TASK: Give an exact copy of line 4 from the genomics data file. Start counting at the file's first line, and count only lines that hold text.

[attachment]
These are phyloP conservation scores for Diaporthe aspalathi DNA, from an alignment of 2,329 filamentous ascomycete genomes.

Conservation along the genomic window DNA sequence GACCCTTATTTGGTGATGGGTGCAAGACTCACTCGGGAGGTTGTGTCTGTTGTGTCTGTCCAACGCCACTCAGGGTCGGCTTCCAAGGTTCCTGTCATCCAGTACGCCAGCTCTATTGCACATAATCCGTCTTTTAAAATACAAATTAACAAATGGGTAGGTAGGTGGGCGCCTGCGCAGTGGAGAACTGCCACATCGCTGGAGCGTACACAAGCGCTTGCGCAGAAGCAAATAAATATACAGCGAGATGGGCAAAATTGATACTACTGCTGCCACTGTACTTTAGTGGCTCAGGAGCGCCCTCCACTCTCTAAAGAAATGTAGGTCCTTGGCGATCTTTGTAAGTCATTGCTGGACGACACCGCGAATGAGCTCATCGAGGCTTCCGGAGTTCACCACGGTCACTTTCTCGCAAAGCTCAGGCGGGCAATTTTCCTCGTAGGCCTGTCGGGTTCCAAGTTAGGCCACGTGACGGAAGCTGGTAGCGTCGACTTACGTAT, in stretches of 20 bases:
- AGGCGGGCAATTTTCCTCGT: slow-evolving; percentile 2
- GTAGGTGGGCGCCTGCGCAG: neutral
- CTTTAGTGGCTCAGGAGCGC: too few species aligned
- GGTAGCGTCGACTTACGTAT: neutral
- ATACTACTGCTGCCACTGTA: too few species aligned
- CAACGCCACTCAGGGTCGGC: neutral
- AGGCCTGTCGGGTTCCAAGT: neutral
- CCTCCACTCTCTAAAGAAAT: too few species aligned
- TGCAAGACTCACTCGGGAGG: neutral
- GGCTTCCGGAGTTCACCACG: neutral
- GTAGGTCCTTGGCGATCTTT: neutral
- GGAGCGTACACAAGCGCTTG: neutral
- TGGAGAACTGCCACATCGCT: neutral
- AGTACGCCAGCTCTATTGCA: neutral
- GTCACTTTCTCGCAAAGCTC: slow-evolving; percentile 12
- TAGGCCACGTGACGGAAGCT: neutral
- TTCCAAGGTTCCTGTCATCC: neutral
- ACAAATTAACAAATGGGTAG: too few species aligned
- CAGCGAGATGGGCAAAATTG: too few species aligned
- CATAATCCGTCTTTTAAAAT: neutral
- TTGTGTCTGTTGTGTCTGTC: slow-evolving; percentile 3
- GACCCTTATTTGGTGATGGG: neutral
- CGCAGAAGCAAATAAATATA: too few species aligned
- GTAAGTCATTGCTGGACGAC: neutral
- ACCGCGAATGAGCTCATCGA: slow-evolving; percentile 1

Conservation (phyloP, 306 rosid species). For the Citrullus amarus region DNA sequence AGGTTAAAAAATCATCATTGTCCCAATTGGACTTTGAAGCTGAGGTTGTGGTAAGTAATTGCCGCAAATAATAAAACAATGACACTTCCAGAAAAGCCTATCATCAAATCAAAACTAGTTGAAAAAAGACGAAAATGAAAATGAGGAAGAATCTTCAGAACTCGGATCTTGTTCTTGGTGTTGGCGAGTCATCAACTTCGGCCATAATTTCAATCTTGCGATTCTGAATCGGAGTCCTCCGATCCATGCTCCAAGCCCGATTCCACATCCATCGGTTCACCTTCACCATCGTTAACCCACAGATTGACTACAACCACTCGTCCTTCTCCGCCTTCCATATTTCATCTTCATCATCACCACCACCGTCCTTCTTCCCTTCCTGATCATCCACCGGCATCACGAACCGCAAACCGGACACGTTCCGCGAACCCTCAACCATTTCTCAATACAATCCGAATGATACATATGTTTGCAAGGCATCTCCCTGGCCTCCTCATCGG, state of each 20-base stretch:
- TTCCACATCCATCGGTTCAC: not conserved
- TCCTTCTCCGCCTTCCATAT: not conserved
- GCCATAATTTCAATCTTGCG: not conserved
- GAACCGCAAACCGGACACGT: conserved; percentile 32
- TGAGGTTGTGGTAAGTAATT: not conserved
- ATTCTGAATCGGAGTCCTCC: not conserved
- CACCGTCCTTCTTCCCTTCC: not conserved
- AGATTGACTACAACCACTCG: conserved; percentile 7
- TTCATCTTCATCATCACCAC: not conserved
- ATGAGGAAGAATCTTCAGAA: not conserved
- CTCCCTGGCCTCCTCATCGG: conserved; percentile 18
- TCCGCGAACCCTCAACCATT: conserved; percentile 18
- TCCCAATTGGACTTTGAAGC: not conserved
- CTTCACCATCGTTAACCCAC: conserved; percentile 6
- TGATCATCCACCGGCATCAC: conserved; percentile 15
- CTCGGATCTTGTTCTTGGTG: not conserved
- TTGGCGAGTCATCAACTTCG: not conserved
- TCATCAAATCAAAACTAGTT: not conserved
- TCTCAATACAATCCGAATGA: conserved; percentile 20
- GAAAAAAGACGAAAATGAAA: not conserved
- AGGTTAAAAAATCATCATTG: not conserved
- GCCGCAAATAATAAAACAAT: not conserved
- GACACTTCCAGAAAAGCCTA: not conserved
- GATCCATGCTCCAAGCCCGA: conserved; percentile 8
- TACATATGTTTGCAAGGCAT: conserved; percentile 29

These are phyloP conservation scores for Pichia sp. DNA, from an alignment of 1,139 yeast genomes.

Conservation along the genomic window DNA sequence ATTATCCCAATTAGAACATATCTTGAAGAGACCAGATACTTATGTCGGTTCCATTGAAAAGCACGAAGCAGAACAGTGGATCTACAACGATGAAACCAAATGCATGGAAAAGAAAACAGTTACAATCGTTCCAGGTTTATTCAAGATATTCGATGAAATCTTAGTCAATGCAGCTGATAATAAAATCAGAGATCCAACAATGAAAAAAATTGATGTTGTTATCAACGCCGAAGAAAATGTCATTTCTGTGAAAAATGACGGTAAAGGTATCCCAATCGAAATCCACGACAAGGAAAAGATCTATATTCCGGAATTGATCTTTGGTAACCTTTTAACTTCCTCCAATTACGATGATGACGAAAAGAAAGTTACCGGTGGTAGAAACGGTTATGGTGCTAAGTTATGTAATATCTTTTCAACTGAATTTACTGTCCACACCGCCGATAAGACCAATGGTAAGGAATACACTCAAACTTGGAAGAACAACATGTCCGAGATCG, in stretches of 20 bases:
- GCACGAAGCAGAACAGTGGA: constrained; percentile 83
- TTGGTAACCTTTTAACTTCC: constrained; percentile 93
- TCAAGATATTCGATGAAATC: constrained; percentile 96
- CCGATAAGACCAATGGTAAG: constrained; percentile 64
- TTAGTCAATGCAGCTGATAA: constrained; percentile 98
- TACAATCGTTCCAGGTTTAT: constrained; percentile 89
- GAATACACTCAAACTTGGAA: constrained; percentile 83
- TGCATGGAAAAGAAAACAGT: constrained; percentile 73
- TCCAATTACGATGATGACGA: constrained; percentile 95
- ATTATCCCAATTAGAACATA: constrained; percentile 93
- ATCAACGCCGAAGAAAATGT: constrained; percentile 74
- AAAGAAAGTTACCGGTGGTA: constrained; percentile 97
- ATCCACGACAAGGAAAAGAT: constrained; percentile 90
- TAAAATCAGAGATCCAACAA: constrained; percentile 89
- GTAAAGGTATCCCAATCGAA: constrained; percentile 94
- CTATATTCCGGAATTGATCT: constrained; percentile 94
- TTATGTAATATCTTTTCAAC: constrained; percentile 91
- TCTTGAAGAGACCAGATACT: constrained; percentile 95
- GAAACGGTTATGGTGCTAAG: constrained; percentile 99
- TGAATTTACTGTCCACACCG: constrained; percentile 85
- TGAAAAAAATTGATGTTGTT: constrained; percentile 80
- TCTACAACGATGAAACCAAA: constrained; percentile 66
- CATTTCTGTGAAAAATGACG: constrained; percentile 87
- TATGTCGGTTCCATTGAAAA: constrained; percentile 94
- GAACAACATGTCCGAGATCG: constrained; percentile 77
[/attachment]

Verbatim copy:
- GTAGGTGGGCGCCTGCGCAG: neutral